“Everything we’re doing, with the rising numbers, is erring on the side of caution and vigilance,” said Rabbi Efrem Goldberg, of Boca Raton Synagogue in Florida. “We’re trying to distinguish between the essential and non-essential, so we can celebrate many more Sukkos to come.”
Young people are another pressing concern. Communities are looking for creative ways to make the holiday fun for them. In Baltimore, at Orthodox Congregation Ner Tamid, “the sukkah hop” — a beloved activity when children go from sukkah to sukkah gathering treats — is being reimagined as a “socially distanced scavenger hunt,” where individual families will have timed slots to visit other family sukkahs and will receive enclosed candy bags to take home.
Rebbetzin Jessica Kalmer, at Anshe Sfard Kehillat Torah in Milwaukee, Wis., has incorporated a take-home component, as COVID cases are rising locally.
Instead of having the children visit to decorate the sukkah, they distributed craft bags with sand art projects and coloring projects.
“The smiles on the faces of the children and their parents were heartwarming,” she said.
And at OU-JLIC of the State University of New York at Binghamton, Rabbi Isaac and Tal Attia are assisting students in building their own mini-sukkahs — made out of string for maximum airflow — for students near their dormitories.
A student volunteered to design the prototype, using basic materials from Home Depot, while a nearby farm donated branches for the students’ sukkah roofs, called schach. The couple delivered the materials and helped guide the students through the building process.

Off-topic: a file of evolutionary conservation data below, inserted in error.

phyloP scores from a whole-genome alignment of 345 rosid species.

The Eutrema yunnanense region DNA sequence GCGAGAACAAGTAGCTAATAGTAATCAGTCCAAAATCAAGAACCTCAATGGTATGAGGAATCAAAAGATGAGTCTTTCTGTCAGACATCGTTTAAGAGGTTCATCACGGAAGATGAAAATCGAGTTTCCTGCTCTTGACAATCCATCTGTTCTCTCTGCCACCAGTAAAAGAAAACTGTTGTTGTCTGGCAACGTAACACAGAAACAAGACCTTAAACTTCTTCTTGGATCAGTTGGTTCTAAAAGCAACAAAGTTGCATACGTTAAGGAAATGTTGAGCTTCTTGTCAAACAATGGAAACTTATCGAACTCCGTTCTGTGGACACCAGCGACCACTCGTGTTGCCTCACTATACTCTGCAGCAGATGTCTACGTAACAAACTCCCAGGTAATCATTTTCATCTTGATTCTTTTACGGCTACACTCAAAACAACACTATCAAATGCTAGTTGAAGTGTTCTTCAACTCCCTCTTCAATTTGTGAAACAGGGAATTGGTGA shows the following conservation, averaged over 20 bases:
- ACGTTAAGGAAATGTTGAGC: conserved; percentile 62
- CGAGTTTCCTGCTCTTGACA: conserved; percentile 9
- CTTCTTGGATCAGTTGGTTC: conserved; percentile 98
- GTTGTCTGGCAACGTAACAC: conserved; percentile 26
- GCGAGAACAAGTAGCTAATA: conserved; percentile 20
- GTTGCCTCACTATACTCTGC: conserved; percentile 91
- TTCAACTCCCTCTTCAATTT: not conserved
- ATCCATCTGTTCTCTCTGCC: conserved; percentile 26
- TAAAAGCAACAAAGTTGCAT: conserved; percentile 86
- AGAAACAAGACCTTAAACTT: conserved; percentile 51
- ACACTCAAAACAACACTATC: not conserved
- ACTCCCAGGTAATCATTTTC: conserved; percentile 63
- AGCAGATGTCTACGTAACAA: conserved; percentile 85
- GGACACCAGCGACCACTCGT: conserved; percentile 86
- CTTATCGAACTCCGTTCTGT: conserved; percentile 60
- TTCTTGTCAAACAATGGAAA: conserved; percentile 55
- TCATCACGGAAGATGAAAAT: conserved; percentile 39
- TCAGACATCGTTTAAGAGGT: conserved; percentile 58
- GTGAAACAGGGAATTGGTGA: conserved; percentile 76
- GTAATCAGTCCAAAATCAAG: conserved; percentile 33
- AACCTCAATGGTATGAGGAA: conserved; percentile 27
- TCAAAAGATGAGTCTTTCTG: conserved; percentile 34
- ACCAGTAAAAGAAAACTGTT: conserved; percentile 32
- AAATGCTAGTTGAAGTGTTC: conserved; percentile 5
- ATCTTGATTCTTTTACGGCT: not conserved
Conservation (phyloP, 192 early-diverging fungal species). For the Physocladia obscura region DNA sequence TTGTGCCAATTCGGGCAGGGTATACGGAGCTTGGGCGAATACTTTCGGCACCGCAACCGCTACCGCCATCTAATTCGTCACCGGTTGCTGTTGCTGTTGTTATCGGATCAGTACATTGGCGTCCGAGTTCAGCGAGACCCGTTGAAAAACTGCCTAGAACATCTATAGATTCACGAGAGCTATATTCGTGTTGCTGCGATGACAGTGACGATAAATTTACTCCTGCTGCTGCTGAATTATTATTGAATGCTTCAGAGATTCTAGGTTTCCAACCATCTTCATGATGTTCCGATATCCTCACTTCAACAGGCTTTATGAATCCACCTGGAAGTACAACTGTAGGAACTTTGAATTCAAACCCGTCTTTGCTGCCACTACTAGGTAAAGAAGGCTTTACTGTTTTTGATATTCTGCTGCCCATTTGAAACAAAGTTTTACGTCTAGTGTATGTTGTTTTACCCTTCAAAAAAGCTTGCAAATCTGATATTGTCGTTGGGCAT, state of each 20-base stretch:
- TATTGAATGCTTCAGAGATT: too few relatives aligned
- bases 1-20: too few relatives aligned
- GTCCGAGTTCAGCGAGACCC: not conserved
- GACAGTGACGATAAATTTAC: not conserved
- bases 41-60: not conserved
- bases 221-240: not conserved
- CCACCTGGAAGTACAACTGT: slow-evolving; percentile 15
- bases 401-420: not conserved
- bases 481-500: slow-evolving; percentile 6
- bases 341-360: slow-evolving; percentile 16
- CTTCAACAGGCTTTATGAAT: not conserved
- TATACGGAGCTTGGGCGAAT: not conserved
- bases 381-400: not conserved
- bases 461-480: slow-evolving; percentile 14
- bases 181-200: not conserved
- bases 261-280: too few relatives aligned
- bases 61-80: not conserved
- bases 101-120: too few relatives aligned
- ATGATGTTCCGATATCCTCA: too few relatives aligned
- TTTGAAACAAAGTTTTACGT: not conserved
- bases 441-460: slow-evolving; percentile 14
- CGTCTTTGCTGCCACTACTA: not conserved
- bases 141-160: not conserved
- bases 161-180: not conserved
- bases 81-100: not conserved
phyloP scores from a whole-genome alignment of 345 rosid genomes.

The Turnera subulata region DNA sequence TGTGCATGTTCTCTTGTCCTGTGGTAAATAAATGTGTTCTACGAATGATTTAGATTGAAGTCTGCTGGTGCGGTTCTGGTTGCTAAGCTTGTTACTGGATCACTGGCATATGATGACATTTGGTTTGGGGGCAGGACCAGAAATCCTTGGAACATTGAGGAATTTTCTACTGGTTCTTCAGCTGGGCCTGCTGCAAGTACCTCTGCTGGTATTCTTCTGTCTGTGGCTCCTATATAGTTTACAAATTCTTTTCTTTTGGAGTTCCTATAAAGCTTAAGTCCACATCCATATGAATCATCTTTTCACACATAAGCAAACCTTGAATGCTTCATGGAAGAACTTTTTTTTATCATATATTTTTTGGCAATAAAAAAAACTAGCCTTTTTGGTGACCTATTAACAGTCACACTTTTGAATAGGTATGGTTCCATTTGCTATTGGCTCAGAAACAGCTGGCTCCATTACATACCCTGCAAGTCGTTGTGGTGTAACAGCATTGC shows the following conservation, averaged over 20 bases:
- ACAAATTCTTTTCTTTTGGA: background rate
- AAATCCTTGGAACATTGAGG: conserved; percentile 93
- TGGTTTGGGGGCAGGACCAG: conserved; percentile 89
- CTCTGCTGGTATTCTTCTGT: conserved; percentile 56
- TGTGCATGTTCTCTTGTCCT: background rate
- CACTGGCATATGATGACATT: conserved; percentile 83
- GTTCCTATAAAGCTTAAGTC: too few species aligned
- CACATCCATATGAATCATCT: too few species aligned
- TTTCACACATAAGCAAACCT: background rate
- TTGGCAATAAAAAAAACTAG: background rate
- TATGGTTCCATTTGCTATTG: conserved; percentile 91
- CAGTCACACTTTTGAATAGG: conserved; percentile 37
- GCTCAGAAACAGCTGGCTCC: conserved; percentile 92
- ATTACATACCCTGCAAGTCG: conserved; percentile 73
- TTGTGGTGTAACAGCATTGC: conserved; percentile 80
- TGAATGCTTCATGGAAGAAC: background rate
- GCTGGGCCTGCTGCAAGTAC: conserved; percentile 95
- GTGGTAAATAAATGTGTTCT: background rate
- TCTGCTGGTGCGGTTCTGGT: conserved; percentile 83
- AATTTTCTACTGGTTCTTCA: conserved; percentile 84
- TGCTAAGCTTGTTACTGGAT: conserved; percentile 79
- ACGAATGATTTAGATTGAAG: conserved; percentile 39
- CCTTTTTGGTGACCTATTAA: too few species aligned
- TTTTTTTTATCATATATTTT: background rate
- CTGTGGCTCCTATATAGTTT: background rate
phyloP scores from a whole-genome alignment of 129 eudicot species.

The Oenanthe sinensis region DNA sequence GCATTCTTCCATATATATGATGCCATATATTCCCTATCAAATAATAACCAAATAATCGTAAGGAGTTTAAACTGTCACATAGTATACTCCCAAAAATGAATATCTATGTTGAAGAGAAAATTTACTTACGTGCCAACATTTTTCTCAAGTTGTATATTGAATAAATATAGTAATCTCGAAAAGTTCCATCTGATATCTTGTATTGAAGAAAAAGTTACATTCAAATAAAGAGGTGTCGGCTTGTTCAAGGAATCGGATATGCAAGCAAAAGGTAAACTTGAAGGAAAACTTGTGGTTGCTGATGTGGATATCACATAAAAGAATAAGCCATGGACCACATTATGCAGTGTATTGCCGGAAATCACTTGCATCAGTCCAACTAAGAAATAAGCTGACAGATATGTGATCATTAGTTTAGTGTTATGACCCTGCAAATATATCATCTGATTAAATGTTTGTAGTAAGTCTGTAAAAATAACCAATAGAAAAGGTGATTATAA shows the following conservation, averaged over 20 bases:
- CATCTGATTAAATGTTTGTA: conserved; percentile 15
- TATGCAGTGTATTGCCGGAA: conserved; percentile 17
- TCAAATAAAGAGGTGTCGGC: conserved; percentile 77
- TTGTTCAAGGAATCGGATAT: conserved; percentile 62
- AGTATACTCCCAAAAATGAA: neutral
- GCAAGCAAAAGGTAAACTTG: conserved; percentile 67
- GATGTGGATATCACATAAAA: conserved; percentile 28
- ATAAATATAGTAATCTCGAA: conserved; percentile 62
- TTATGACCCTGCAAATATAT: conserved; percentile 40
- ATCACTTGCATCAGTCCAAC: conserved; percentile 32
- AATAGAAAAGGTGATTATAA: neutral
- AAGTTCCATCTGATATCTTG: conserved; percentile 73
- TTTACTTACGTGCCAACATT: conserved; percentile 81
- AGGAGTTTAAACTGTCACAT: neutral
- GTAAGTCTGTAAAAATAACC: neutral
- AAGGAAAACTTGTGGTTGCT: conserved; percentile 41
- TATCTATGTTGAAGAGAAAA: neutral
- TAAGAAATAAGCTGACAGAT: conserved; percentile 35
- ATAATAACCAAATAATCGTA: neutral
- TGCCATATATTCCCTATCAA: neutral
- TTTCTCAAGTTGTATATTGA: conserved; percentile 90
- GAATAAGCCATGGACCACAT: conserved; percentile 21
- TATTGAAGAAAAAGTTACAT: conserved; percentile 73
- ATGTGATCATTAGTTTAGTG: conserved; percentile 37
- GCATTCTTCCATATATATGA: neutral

But perhaps the greatest challenge of fulfilling the mitzvah of sukkah is most pronounced in urban communities — where a scarce few members have outdoor spaces for private sukkahs, and where synagogue members have historically relied on communal sukkahs in order to fulfill the mitzvah.
At Kehillah Jeshurun in Manhattan, the synagogue has a sukkah with two and a half walls — the minimum amount allowed by Jewish law — to allow for air flow. “There will be no catered meals,” said Rabbi Chaim Steinmetz, the senior rabbi. “But we will give people small challahs to eat a token meal in the sukkah.”
Yet in cities, some are worried about unmasking, even briefly, just to break bread — while others plan to stay home, and feel guilty for doing so.
“It’s a rabbi’s role to give comfort to those who cannot perform mitzvot due to the danger now,” said one Manhattan-based Orthodox rabbi who spoke on condition of anonymity, out of fear of compromising his position. “Many of us are waiting for a green light from poskim (scholars of Jewish law) to tell our community members to stay home if it’s unsafe.”
October 1, 2:00 p.m.: This article has been updated to reflect the news that a leading Jewish legal authority has issued a ruling on the commandment of sukkah.
Orthodox alarmed by COVID spike seeing risks in sukkah
Avital Chizhik-Goldschmidt is the Life/Features editor at the Forward. She was previously a New York-based reporter for Haaretz. Her work has appeared in the New York Times, Salon, and Tablet, among others. Avital teaches journalism at Yeshiva University’s Stern College for Women, and does pastoral work alongside her husband Rabbi Benjamin Goldschmidt in New York City.